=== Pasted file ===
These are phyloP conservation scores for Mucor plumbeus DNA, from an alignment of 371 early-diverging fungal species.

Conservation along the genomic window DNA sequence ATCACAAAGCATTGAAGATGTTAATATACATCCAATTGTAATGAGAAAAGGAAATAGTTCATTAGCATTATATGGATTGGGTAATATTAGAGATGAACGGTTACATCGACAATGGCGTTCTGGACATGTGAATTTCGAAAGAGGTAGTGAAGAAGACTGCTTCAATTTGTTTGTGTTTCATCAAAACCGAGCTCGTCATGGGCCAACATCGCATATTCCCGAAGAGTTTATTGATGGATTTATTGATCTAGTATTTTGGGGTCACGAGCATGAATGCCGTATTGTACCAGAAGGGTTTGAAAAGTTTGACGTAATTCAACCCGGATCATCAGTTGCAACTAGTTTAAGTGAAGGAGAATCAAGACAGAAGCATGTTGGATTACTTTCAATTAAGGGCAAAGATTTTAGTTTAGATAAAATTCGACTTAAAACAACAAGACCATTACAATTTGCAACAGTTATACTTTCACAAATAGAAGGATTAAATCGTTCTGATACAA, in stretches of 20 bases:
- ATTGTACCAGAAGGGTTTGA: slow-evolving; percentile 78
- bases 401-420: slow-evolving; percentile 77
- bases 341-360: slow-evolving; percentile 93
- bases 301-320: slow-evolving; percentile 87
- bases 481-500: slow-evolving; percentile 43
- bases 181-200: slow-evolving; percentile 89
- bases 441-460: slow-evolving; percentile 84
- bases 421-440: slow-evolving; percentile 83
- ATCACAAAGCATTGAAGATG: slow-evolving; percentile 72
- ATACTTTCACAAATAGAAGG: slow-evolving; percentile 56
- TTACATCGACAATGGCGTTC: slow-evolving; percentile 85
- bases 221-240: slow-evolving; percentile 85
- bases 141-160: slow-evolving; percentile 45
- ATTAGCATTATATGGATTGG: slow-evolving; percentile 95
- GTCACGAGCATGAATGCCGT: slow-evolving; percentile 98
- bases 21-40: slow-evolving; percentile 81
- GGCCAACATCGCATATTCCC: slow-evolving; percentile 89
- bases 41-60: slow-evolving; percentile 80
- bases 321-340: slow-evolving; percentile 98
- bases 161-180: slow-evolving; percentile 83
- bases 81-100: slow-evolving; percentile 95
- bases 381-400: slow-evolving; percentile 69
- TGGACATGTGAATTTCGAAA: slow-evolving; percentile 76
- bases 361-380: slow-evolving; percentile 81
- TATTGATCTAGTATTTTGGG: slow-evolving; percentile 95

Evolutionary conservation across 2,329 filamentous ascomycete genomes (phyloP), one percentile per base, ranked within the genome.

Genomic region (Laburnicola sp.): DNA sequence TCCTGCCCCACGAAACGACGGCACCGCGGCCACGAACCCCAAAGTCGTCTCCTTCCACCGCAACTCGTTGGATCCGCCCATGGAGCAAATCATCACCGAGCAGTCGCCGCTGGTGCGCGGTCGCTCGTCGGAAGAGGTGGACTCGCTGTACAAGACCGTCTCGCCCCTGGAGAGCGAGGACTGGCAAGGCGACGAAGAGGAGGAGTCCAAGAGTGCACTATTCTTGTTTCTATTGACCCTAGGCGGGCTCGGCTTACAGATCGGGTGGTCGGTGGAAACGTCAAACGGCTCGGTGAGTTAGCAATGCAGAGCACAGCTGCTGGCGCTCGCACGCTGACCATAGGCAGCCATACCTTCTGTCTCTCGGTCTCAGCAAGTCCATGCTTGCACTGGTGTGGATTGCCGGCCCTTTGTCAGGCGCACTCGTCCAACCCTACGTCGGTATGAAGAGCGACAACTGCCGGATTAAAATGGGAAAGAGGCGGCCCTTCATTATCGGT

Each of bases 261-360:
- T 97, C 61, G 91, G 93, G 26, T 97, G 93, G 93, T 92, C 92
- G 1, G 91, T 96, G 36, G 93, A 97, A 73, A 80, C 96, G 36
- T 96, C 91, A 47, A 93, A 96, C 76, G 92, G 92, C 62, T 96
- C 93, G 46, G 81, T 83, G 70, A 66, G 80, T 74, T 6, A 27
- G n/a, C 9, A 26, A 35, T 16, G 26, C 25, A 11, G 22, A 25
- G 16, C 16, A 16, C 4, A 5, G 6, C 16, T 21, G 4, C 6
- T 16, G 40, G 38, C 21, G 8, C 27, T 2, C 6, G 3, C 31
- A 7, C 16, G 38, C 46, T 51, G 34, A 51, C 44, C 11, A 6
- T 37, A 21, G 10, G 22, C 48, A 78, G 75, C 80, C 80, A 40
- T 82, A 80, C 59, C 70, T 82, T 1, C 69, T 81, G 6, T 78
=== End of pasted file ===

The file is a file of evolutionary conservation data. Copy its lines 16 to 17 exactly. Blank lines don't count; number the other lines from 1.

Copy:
- ATTAGCATTATATGGATTGG: slow-evolving; percentile 95
- GTCACGAGCATGAATGCCGT: slow-evolving; percentile 98